These are some discoveries so far:

From a document entitled “Story Ideas”, early 2000:
Other secret agent ideas:
-has a metal plate in his head because aliens abducted him when he was a teenager
-His name won’t be Tristan Scott [another “secret agent”, evidently].
-girl will be called something else.
-girl has metal plate in her head, too, making them one of a kind.

I don’t remember the inspiration for this. Not sure that’s a horrible thing, either.

From a draft written in December 1999:
“Ignorancy is often the weakness of a corrupt soul.”

Eh. Right.

A nugget of wisdom I could use these days, from a free-write from the 8th grade:
“I practically forced myself to write the summaries of my own… adventures down. This took time. I’d lose interest and sometimes drive myself mad at completing them. They were supposed to be completely done before I did any serious writing. Then, I got to “The Revenger” which is at the end. That was still being constructed, and still is, actually. I was sick of summaries. I decided to stop the summaries and start to actually write. It sounds [is] great, as far as I’ve gotten.”

See?! Early on I knew that outline and planning can smother a novel to death. That is why I am taking the novel-is-writing-itself approach. The restless agitation of getting the story right before you even create it in words is counter-productive and perfectionistic. Not to mention exhausting.

“… I don’t care if someone hates my ideas. These are mine to cherish… My work has been long and hard on it [?]. Even though my sister can’t stand the thought of it, or people hate it or hate me or things stand in the way where I hadn’t seen before, I won’t give them [my stories] up for any reason. It is my alternative life. My second home…”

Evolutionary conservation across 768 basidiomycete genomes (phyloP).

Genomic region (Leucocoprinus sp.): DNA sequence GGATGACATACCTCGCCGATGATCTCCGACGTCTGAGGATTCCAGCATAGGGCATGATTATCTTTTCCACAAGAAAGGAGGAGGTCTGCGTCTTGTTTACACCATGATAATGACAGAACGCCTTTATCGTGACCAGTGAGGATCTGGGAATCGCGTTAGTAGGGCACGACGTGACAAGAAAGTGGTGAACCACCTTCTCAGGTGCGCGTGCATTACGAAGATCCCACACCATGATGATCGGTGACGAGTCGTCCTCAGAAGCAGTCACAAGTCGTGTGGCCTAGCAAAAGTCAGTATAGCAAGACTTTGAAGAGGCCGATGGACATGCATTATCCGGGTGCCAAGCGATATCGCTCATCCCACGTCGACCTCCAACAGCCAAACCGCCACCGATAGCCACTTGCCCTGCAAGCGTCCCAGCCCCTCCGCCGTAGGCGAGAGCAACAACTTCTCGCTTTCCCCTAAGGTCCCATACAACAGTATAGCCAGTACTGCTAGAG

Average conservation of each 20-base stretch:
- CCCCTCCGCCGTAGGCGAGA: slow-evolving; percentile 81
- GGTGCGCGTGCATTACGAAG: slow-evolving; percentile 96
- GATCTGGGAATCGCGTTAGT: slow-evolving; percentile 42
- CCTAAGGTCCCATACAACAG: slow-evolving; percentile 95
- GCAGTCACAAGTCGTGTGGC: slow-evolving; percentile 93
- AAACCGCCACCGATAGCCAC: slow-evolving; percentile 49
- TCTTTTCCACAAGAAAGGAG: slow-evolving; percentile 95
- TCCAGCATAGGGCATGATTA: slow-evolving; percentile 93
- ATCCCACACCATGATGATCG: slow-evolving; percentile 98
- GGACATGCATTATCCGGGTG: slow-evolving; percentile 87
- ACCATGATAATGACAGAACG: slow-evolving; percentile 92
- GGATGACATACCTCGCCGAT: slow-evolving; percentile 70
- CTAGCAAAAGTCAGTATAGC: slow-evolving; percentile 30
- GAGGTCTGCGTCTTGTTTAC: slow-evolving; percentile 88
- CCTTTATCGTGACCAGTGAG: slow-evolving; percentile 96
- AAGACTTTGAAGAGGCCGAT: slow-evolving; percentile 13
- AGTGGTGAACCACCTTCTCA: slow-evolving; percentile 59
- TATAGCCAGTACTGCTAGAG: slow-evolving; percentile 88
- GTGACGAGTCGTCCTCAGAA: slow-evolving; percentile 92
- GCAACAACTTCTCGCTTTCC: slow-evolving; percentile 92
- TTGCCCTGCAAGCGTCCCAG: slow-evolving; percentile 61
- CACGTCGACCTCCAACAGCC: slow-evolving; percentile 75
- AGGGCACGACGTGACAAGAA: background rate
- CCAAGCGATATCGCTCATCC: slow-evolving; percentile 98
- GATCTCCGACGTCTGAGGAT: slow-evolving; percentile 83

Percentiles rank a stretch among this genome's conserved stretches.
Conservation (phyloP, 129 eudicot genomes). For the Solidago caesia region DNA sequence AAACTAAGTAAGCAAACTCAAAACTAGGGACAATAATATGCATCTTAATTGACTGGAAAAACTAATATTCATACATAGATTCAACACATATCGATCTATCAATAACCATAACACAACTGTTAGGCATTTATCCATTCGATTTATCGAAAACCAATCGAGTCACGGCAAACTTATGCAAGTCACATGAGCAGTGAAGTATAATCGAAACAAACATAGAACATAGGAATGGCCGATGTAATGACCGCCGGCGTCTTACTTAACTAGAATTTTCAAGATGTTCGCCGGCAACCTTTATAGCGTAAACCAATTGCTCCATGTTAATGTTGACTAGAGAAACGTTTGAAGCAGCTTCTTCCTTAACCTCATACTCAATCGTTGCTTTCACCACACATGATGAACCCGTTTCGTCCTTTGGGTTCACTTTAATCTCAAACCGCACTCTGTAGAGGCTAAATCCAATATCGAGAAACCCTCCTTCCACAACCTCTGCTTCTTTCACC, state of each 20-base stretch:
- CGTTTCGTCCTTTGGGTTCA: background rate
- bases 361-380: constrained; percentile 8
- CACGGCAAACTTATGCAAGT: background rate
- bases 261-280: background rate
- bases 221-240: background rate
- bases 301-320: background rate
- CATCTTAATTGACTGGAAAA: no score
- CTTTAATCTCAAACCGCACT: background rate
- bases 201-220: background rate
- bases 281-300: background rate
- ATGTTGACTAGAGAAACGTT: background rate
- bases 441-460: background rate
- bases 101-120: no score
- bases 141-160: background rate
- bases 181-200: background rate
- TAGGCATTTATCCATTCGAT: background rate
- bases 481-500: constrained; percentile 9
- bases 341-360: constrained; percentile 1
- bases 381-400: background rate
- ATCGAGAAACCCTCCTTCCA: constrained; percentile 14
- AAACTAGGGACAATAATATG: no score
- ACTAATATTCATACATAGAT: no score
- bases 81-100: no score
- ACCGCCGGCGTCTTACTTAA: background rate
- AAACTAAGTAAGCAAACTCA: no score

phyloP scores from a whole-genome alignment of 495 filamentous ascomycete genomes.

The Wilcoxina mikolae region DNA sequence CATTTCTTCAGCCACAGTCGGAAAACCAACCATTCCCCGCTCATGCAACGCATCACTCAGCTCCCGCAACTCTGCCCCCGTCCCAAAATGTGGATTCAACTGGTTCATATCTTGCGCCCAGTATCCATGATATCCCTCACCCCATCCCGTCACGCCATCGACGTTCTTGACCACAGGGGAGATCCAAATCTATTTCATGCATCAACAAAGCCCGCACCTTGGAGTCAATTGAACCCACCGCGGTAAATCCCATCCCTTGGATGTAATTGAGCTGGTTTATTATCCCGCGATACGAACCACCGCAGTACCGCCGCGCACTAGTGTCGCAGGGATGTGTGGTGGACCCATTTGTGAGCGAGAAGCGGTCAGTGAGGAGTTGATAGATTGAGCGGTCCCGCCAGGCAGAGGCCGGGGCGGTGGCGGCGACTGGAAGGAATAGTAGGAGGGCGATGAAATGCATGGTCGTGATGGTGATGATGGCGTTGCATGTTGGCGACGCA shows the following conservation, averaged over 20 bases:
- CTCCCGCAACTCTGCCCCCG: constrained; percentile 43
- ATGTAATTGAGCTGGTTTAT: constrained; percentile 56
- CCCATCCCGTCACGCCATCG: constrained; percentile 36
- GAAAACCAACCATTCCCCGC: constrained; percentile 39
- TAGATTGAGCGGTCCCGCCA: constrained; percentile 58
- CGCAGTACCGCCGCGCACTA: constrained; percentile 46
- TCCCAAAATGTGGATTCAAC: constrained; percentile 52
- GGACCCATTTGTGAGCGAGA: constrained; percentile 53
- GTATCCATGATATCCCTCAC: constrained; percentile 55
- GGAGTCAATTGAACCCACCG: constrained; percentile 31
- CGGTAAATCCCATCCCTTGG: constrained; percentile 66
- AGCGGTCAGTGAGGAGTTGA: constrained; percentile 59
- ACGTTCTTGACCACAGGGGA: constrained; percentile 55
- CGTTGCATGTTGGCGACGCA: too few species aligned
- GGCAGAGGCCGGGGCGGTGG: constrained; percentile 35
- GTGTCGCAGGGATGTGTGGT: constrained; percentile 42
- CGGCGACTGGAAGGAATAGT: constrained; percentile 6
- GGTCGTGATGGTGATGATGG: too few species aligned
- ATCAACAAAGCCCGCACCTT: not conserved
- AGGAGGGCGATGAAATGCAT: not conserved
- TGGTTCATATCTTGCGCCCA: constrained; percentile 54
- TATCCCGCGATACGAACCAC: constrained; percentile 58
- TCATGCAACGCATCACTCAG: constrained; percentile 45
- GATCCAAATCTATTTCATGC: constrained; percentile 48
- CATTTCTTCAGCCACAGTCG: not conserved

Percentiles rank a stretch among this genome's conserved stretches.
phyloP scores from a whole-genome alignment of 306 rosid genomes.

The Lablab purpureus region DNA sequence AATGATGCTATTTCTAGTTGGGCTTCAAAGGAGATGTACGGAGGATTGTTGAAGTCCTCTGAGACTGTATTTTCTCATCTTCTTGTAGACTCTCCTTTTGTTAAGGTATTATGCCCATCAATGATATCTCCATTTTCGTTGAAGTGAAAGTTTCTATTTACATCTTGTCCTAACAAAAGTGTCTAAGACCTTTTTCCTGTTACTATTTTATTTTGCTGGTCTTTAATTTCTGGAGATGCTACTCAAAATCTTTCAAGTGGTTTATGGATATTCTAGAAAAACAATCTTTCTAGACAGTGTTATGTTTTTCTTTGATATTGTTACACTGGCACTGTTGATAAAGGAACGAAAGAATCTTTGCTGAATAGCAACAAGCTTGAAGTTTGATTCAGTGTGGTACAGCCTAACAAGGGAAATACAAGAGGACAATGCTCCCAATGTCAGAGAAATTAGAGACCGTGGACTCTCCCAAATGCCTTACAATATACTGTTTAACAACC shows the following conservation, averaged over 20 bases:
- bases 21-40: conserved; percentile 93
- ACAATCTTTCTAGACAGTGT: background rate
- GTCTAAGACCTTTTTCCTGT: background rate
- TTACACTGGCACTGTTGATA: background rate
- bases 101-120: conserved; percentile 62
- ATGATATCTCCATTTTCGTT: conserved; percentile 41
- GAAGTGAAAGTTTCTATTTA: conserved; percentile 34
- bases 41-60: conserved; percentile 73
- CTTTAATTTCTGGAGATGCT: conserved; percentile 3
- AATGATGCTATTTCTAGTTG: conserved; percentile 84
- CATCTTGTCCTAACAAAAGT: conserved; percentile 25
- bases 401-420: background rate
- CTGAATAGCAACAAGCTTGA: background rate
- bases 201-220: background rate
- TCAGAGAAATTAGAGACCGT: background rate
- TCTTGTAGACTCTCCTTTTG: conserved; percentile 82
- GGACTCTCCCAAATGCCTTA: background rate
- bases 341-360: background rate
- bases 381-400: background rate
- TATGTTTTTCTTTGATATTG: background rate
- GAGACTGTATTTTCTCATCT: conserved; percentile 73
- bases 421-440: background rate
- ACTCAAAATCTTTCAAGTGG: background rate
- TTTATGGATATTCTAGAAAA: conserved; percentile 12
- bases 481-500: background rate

Fall 1999
Funky spelling: “hecktic.”

Hm… has a logic to it.

August 2000
“I’ll admit [it] – trying to dance with a CD “holster” is not a smart thing.”

The CD “holster” was actually an ugly, brown, bulbous fanny-pack-purse contraption in which I carried my portable CD player. The days before the iPod and the sleek elastic armband.

Star Wars-esque alcoholic beverages, November 2000:
Sekulian botlach, saranda wine, giff.

I can’t tell you much about these creations… only that giff is supposed to be a bit like whiskey. Of course.

December 2000, I developed an interesting rough-draft process. If I needed to add a line or a paragraph, I would mark the place with an astericks and proceed to complete it in the margin, complete with the date and exact time of entry (military time, of course).


It has taken me years to look back, and doing so puts these preserved moments in perspective – these were little steps to the place I am now. Writing made me happy, cloaked me when I wasn’t, and allowed me to expand my thinking in unusual ways. Fifteen years is a long time, 60% of my life so far. But it is still a sliver of what is to come, I hope. My journey as a writer can only get better from here.